Regular expressions in Ruby have many features beyond the automata-theoretic formulation of regular expressions. One important feature is parenthesized submatching: any part of the regular expression enclosed in parentheses will be "saved" for later extraction via the MatchData object. The ith parenthesized subexpression can be extracted from the object using the array subscript operator []. For example:

aMatch = /(h.*),(.*)!/.match('I say, "hello, world!"')
puts(aMatch[1]) # prints 'hello'
puts(aMatch[2]) # prints 'world'

Index zero produces the whole match:

puts(aMatch[0])   # prints 'hello, world!'

MatchData objects understand various other messages, including:

Regexp examples and miscellaneous features

By default, regular expressions match anywhere in a string. ^ indicates that an expression should match only at the beginning of a line, and $ means the expression should match only at the end of a line. The following expression matches any line with at least one equals sign; it saves two submatches: (1) everything from the beginning of a line up to the last equals sign, and (2) everything else:


For example:

m = /^(.*)=(.*)$/.match("FOOBAR='baz bif')
m[1]    # equals "FOOBAR"
m[2]    # equals "'baz bif'"

Recall that regular expressions often support character classes, like [A-Za-z], which match all listed characters. There are some predefined character classes:

For example:

# one or more word characters at the beginning of a line, followed
# by a space, followed by one or more digits, saving the word and digits
re1 = /^(\w+)\s(\d+)/

# match anything following initial whitespace, and save it all up to
# the end of a line
re2 = /^\s*(\S*)$/

Regular expressions can also be used for string substitution and splitting:

# evaluates to "goodbye, world"
'hello, world'.sub(/^\w*/, 'goodbye)

'banana'.sub(/a/, 'o')   # evaluates to "bonana"
'banana'.gsub(/a/, 'o')  # evaluates to "bonono"

# evaluates to array ['apples', 'bananas', 'pears']

The difference between sub and gsub is that the latter substitutes all matches, whereas the former substitutes only the first match.

The legacy of Perl: the match operator =~

There is an alternative way to do regexp matching: string values support the infix message =~, which takes a regular expression object and attempts to match the regular expression against the string:

aString = I say, "'hello, world!"'
matchPos = aString =~ /.*,.*!/

Unlike the match message, the =~ message returns an integer indicating the index at which the match begins (i.e., the equivalent of begin on the MatchData object). The primary way that =~ communicates with its caller is by implicitly setting a large number of variables. These are:

In my opinion, this interface is clearly as ugly as sin. For one thing, the variable names are absurdly cryptic --- why not at least choose a name like $lastMatch instead of $~? For another, these variables get set whenever you do a regexp match. It is all-too-easy to accidentally lose these values by matching another regular expression. Third, even if you don't make a mistake, code that relies on implicit side effects to hidden variables is not "self-documenting" --- the flow of values is not immediately obvious to the programmer.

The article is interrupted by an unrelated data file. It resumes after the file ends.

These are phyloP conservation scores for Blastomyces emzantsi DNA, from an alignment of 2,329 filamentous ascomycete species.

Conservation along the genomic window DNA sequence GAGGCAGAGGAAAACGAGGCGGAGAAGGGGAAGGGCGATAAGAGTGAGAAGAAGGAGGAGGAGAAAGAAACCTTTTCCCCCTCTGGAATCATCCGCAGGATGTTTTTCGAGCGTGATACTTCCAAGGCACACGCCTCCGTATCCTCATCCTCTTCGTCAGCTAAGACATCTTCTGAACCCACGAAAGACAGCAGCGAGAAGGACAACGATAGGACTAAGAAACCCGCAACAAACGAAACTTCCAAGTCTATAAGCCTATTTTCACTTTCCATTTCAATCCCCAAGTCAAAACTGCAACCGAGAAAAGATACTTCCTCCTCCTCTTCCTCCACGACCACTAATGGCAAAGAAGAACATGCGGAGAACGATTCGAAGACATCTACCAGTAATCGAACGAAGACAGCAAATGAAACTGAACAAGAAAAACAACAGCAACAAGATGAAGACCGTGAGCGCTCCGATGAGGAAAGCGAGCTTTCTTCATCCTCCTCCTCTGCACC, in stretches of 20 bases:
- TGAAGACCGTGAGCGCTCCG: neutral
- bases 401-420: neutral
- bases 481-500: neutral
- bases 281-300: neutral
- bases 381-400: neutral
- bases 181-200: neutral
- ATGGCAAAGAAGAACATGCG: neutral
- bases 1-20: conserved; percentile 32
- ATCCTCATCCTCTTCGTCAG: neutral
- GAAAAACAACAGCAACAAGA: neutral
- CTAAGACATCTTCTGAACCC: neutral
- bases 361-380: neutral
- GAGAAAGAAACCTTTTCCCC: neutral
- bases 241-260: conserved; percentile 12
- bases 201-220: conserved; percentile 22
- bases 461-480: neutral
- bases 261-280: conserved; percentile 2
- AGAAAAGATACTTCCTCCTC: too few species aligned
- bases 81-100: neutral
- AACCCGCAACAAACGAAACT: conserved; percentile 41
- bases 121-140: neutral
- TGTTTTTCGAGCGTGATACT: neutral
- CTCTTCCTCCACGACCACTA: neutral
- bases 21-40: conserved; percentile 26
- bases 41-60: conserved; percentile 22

What is this interface doing in a nice OO language? The answer is that Ruby has another parent --- Perl --- and this is roughly the way Perl regular expressions work.

Avoid using the match operator whenever possible. I discuss it here mostly in order to note in passing that the entire Perl language is designed this way.

Ruby: Lessons

There isn't much that's truly novel in Ruby. All the major language design ideas were present in Smalltalk-80, decades earlier. In fact, Smalltalk is arguably an improvement upon its successor, to paraphrase what Tony Hoare said of Algol-60.

But Ruby is a good example of how someone with taste can succeed by combining great ideas of the past with several good engineering decisions:

  1. standard libraries (regexp matching, process control, etc.) which had previously proven useful in the target application domain
  2. a syntax more familiar to the average late-1990's programmer.*
  3. a programming system that looks and acts more like systems that were previously used by other languages (bash and Perl) that were clearly inferior, yet successful.

The result was a language that succeeded in becoming popular and making programmers' lives better. It's extraoardinarily difficult to design a really novel programming language, and even harder to get the world to adopt what you invent. But there's lots of room in the world for little languages like Ruby, which take great ideas and make useful tools out of them.

* We shouldn't fault the Smalltalk designers for not using a syntax that feels more familiar to late-1990's programmers. In the mid-1970's, when Smalltalk's syntax was designed, "C style" syntax (curly braces etc.) was not firmly entrenched. If there was any "standard" syntax back then, it was probably the "Algol style" used by Algol, Pascal, and Simula (and later Modula and Ada). Even if Smalltalk's designers had wanted to use the most popular style of syntax at the time, it would not have been C-like. This is an example of how the fates of languages depend heavily on the cultural context in which they appear.